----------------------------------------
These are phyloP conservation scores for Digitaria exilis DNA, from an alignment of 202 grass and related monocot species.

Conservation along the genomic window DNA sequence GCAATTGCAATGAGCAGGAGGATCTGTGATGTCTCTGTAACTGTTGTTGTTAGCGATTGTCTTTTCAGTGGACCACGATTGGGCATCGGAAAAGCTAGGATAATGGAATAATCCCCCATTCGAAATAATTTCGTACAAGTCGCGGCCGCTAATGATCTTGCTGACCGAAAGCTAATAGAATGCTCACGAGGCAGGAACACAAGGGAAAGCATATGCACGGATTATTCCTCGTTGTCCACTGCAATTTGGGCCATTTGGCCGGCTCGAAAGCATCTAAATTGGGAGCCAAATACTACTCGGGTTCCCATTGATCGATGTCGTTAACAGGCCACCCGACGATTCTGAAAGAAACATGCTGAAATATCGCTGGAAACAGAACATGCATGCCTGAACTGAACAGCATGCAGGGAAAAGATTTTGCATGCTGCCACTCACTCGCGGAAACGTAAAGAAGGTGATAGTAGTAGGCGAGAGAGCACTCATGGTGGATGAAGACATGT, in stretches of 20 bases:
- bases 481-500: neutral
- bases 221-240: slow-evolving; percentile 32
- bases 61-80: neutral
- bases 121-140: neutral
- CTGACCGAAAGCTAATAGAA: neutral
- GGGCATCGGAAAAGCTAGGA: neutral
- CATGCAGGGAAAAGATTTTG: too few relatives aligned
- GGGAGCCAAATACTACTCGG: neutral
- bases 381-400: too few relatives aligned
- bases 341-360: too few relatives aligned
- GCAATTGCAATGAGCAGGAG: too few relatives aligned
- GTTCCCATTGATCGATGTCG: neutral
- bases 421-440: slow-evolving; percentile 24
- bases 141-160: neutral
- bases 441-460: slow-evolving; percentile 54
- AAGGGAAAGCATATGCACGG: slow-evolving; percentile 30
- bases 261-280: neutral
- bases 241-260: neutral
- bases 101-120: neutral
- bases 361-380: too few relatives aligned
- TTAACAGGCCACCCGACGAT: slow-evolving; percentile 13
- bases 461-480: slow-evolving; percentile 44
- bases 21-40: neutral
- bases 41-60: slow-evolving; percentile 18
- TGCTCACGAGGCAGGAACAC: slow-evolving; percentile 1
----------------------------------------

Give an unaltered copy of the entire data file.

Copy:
These are phyloP conservation scores for Digitaria exilis DNA, from an alignment of 202 grass and related monocot species.

Conservation along the genomic window DNA sequence GCAATTGCAATGAGCAGGAGGATCTGTGATGTCTCTGTAACTGTTGTTGTTAGCGATTGTCTTTTCAGTGGACCACGATTGGGCATCGGAAAAGCTAGGATAATGGAATAATCCCCCATTCGAAATAATTTCGTACAAGTCGCGGCCGCTAATGATCTTGCTGACCGAAAGCTAATAGAATGCTCACGAGGCAGGAACACAAGGGAAAGCATATGCACGGATTATTCCTCGTTGTCCACTGCAATTTGGGCCATTTGGCCGGCTCGAAAGCATCTAAATTGGGAGCCAAATACTACTCGGGTTCCCATTGATCGATGTCGTTAACAGGCCACCCGACGATTCTGAAAGAAACATGCTGAAATATCGCTGGAAACAGAACATGCATGCCTGAACTGAACAGCATGCAGGGAAAAGATTTTGCATGCTGCCACTCACTCGCGGAAACGTAAAGAAGGTGATAGTAGTAGGCGAGAGAGCACTCATGGTGGATGAAGACATGT, in stretches of 20 bases:
- bases 481-500: neutral
- bases 221-240: slow-evolving; percentile 32
- bases 61-80: neutral
- bases 121-140: neutral
- CTGACCGAAAGCTAATAGAA: neutral
- GGGCATCGGAAAAGCTAGGA: neutral
- CATGCAGGGAAAAGATTTTG: too few relatives aligned
- GGGAGCCAAATACTACTCGG: neutral
- bases 381-400: too few relatives aligned
- bases 341-360: too few relatives aligned
- GCAATTGCAATGAGCAGGAG: too few relatives aligned
- GTTCCCATTGATCGATGTCG: neutral
- bases 421-440: slow-evolving; percentile 24
- bases 141-160: neutral
- bases 441-460: slow-evolving; percentile 54
- AAGGGAAAGCATATGCACGG: slow-evolving; percentile 30
- bases 261-280: neutral
- bases 241-260: neutral
- bases 101-120: neutral
- bases 361-380: too few relatives aligned
- TTAACAGGCCACCCGACGAT: slow-evolving; percentile 13
- bases 461-480: slow-evolving; percentile 44
- bases 21-40: neutral
- bases 41-60: slow-evolving; percentile 18
- TGCTCACGAGGCAGGAACAC: slow-evolving; percentile 1